China Needs Girls More Than Ever: One-Child Policy Crisis Looms

A female Chinese university student posted the following note on a wishing wall: “My name is Zhang Mengqian, a grade one student, and I think I am attractive, but strangely I can’t find a boyfriend. However, I believe in destiny. If you have the same wish, please come under my dormitory building and shout my name between 12:30 and 12:50 on March 11 and I will observe you secretly up on the building. If you’re my type, I’ll come down to meet you.” With a male-female ratio at the university of 25-to-1, more than 2,000 hopefuls turned up. Image Source:

China’s One Child Policy: Looming Gender Imbalance Crisis

Wikileaks has published an important cable in relation to China that has ripped open a sore wound in discussing underlying sexual inequality, and an underlying culture in favour of sexual genocide. The cable reveals that the nations leaders are increasingly worried that large pockets of Chinese may face a destabalising crisis quite soon if the policy and social stigma towards women continues throughout this current generation.

China currently shows abnormally high sex ratios at birth (SRB) and excessive female child mortality rates. These are both serious side-effects of China’s controversial, yet necessary, One-Child-Policy. These side effects contribute directly to an increasingly dire sex ratio imbalance situation in China.

From Wikipedia:

The one-child policy officially restricts married, urban couples to having only one child, although it allows exemptions for several cases, including rural couples, ethnic minorities, and parents without any siblings themselves. A spokesperson of the Committee on the One-Child Policy has said that approximately 35.9% of China’s population is currently subject to the one-child restriction.

The policy was introduced in 1978 and initially applied to first-born children in the year of 1979. It was created by the Chinese government to alleviate social, economic, and environmental problems in China, and authorities claim that the policy has prevented between 250 and 300 million births from its implementation until 2000, and 400 million births from 1979 to 2011. A 2008 survey undertaken by the Pew Research Center reported that 76% of the Chinese population supports the policy.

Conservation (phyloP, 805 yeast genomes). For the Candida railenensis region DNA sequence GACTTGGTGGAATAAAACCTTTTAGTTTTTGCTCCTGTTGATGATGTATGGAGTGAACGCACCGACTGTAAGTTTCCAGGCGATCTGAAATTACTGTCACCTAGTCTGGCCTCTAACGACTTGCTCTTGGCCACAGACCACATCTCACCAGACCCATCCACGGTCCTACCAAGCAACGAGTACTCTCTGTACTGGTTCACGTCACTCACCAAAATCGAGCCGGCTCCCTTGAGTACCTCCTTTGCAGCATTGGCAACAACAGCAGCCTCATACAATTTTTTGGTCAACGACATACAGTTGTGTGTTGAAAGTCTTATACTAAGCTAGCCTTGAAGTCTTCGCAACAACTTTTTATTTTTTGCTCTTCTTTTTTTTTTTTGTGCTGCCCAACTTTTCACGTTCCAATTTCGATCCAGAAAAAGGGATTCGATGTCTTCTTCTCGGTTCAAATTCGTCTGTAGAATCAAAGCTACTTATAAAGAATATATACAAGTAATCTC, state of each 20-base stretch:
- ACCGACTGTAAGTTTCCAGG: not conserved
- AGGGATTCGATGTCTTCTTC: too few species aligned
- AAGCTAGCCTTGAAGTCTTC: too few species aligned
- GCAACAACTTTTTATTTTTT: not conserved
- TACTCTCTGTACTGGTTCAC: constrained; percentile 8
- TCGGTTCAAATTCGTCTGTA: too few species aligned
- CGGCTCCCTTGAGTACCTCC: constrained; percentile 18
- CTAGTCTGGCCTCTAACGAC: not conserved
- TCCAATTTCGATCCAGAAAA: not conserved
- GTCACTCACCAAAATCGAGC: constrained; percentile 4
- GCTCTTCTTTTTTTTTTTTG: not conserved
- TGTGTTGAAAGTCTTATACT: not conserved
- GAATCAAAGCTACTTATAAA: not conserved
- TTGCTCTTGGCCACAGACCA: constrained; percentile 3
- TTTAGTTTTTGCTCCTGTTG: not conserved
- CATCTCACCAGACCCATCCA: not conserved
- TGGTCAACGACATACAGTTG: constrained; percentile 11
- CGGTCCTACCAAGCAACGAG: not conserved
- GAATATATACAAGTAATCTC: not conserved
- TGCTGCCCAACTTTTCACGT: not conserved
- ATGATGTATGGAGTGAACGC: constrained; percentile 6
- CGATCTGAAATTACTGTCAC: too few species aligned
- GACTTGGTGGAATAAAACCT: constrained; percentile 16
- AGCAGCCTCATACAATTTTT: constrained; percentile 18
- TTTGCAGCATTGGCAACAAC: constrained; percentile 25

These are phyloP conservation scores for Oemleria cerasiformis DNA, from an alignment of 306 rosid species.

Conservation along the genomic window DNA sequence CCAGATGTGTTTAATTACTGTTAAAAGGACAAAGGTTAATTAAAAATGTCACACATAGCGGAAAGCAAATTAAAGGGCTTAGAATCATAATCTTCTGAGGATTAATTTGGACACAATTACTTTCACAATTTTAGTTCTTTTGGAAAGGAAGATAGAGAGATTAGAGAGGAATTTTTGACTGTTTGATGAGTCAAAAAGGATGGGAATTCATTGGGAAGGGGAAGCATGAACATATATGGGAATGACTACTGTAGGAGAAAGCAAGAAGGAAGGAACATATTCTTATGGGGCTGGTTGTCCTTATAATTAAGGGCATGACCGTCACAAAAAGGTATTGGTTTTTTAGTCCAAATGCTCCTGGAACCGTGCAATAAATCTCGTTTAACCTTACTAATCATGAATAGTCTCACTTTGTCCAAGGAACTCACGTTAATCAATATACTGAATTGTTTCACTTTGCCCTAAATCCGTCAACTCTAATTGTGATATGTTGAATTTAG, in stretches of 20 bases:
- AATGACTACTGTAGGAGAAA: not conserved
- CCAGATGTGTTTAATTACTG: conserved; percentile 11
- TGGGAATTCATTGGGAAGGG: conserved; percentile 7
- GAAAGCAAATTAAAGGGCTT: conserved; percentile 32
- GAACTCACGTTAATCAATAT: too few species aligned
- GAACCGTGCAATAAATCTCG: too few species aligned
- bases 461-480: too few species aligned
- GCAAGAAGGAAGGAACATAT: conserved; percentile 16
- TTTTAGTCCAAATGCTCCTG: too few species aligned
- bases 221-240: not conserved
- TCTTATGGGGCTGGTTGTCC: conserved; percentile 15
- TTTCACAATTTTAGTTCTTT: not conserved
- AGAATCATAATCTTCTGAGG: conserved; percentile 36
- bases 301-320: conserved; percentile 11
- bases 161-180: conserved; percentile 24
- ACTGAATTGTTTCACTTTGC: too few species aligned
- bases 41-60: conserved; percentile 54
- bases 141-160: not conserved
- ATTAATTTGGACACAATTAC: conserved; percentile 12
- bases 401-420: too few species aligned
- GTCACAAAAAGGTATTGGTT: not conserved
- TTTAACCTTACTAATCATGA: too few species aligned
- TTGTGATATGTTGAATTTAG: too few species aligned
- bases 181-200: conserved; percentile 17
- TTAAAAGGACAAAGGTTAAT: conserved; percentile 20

The social consequences of this imbalance today include an estimated excess of over 30 million unmarriageable males: more than the entire population of many countries, including Australia. Some may argue that this situation is positive because it addresses the population control goal in the first place.

However, this looming crisis is a potentially destabilizing force that threatens to cause unrest in the most economically marginalized areas, and could lead to increased gender violence through demand for prostitution and trafficking in girls and women.

While there is general agreement on sex-selective abortions and post-natal discrimination as the leading causes of China’s abnormally high sex ratio imbalance, these actions are motivated by the interaction of a strong cultural preference and pressure for sons with China’s strict birth limitation policy.

While the government has made reducing the gender imbalance an urgent priority, sources indicate that the
long term deadlines set for normalizing the sex ratio may be further delayed. Controlling prenatal sex identification and sex-selective abortions has been a leading strategy in managing the sex ratio imbalance.

Since 2006, China has also broadened its efforts to include more comprehensive and coordinated approaches to better address the root causes of the problem. However, government efforts to reduce the sex ratio imbalance have thus far steadfastly avoided any major changes to its birth limitation policy.

This population pyramid presents Chinas female *minus* the male population by age, leaving the difference in either males or females, displayed. Source:






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Categories: Beliefs, Morals, Multiculturalism, Politics, Law

Author:Andrew Beato

CEO, Chief Editor and founder of Intentious. Passionate comment enthusiast, amateur philosopher, Quora contributor, audiobook and general knowledge addict.

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